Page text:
Hate Crimes Hit Record High in 1992 : Discrimination: A county panel finds an 11% increase to 736 incidents and says the figure might have been higher if all riot-related instances had been included. African-Americans and gay men were the most frequent targets, report finds.
Hate crimes in Los Angeles became more brutal and frequent in 1992, while racially motivated incidents shot up substantially from the year before, county officials reported Monday.
The 13th annual County Human Relations Commission hate crimes report documented a record 736 incidents in 1992, up 11% from 1991. African-Americans and gay men were the top two targets of hate crimes.
Racially motivated hate crimes increased by nearly 24%, while crimes related to sexual orientation and religion decreased slightly. Nearly half the hate crimes were assaults, including three racially motivated murders.
Eugene Mornell, executive director of the County Human Relations Commission, attributed the rise in hate crimes to an increase in crime in general, a heightened sense of tension and fear about demographic changes in the region, the recession, population growth and what he called “a declining level of civility and concern for others in our society.”
“People are more angry, more hostile, there’s more bitterness out there,” Mornell said. “Hate crimes are a barometer of feelings out there in the community. . . . There are many people out there who are threatened by the changes in their personal economic circumstances, and they use this occasion to stereotype and scapegoat others.”
Mornell said the number of incidents might have been higher if law enforcement agencies had been able to accurately identify hate crimes during last year’s rioting.
The report acknowledges that although many Asian-owned businesses in Koreatown and the Cambodian corridor in Long Beach were damaged or destroyed because of their ownership, location or Asian-language signs, most of those crimes are not included in the document.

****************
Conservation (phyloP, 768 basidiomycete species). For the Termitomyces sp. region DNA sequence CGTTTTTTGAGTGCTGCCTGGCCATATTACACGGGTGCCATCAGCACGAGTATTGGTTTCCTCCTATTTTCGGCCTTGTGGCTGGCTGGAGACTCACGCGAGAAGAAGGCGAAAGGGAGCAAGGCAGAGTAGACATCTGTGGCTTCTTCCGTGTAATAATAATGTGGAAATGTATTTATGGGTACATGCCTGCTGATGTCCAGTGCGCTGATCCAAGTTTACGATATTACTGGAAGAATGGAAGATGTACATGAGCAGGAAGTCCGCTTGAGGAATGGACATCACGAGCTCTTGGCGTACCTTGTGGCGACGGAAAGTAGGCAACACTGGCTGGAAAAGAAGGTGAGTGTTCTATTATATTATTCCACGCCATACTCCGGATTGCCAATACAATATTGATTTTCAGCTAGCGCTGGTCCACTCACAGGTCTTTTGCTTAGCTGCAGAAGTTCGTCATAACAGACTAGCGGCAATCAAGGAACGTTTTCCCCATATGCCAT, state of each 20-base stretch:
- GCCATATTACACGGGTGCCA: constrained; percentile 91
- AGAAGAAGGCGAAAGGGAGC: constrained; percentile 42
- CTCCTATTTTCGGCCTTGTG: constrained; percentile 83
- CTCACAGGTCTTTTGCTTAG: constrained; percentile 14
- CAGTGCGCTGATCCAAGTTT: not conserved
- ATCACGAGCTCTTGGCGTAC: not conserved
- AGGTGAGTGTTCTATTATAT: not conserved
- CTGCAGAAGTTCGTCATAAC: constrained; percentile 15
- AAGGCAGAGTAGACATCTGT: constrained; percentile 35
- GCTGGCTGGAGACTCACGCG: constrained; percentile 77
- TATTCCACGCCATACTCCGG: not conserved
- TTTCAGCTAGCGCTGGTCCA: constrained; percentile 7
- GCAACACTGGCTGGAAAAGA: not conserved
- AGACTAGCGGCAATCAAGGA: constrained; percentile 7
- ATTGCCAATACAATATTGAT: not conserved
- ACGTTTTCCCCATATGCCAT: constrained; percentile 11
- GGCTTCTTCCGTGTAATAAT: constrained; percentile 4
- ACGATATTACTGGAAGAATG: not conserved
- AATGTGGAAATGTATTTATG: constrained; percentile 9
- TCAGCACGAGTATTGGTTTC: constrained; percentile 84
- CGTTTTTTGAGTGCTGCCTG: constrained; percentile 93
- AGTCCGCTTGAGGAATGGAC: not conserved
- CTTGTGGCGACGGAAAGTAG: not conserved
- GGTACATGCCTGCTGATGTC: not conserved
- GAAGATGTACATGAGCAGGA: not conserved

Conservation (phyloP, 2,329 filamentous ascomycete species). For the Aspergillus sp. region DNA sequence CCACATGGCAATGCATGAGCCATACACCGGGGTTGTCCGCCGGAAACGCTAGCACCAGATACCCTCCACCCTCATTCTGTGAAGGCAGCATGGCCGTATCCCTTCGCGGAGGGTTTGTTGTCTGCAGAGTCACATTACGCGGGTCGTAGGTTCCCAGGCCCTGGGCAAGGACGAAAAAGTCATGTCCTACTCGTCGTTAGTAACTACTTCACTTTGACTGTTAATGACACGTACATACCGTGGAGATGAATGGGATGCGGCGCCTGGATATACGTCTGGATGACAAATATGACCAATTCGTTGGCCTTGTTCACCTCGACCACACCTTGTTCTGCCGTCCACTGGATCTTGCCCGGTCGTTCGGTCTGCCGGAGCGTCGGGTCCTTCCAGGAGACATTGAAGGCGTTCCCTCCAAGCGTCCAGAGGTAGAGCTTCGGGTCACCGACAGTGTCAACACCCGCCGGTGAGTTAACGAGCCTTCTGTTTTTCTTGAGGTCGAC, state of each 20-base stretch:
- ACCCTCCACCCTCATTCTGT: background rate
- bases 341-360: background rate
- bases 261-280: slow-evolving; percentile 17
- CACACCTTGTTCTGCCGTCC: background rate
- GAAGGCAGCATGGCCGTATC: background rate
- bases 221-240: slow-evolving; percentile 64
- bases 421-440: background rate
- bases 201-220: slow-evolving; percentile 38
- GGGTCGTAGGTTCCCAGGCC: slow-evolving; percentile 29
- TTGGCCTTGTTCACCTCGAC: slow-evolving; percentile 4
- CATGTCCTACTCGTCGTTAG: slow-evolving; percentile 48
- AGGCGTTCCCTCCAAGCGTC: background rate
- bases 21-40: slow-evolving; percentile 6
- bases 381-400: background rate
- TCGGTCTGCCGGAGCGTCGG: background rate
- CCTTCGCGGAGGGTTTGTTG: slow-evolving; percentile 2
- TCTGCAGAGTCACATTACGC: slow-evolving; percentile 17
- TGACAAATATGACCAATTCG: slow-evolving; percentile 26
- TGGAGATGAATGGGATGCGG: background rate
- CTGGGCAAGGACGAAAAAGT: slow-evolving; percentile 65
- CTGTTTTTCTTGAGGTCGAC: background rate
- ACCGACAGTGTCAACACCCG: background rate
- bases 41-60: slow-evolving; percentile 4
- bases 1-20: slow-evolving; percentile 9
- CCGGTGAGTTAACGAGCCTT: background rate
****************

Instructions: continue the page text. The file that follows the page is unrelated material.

The videotaped beating of trucker Reginald O. Denny is not counted in the report because the Los Angeles Police Department did not identify the incident as a hate crime, Mornell said. However, the murder of a white motorcyclist in Long Beach and an Asian man in Compton during the riots are included in the report.
The commission documented 434 racially motivated hate crimes in 1992, compared to 351 incidents in 1991. Blacks were targeted most frequently, followed by Latinos and whites.
Many of the Asian-American victims were targeted because of mistaken identity, according to the report. A Thai woman was mistaken for a Korean and beaten. Graffiti with references to the killing of African-American teen-ager Latasha Harlins by a Korean-American grocer was scrawled on the walls of an Asian-owned grocery store. The graffiti was anti-Chinese although neither the shopkeeper nor the woman who killed Harlins were Chinese.
Crimes based on sexual orientation dipped slightly for the first time since the commission started investigating them in 1987--161 incidents in 1992, compared to 169 the year before. The vast majority of attacks were against gay men, mostly in areas associated with large gay populations.
More than 45% of the hate crimes in 1992 involved assaults, 19% involved criminal threats and 24% involved graffiti and vandalism.
The report cited a dramatic drop in the number of people arrested for hate crimes, from 95 in 1991 to 50 in 1992. Of the 161 incidents against gay men and lesbians, only seven arrests have been made.
“In the short term, the answer to hate crime is more effective law enforcement,” Mornell said. “The long term, it’s more community education, meaning the work to get people in this very diverse community to live with each other and to live with the diversity we have here.”
A hate crime is an official classification within the California Penal Code in which a criminal act is directed at an individual, institution or business because of race, religion, ethnicity, sexual orientation, gender or disability.
Not included in the county’s hate crime statistics are hate literature and rallies, graffiti in public places such as freeway overpasses, and name-calling and epithets when not accompanied by an assault or other threats.
On the Rise The L.A. County Human Relations Commission documented a record number of hate crimes in 1992, nearly half of them assaults.
Victims Number African-American 168 Gay men 147 Jewish 119 Latino 89 Anglo 88 Asian 80 Lesbian 13 Protestant 8 Female 8 Other 16
The stories shaping California
Get up to speed with our Essential California newsletter, sent six days a week.
You may occasionally receive promotional content from the Los Angeles Times.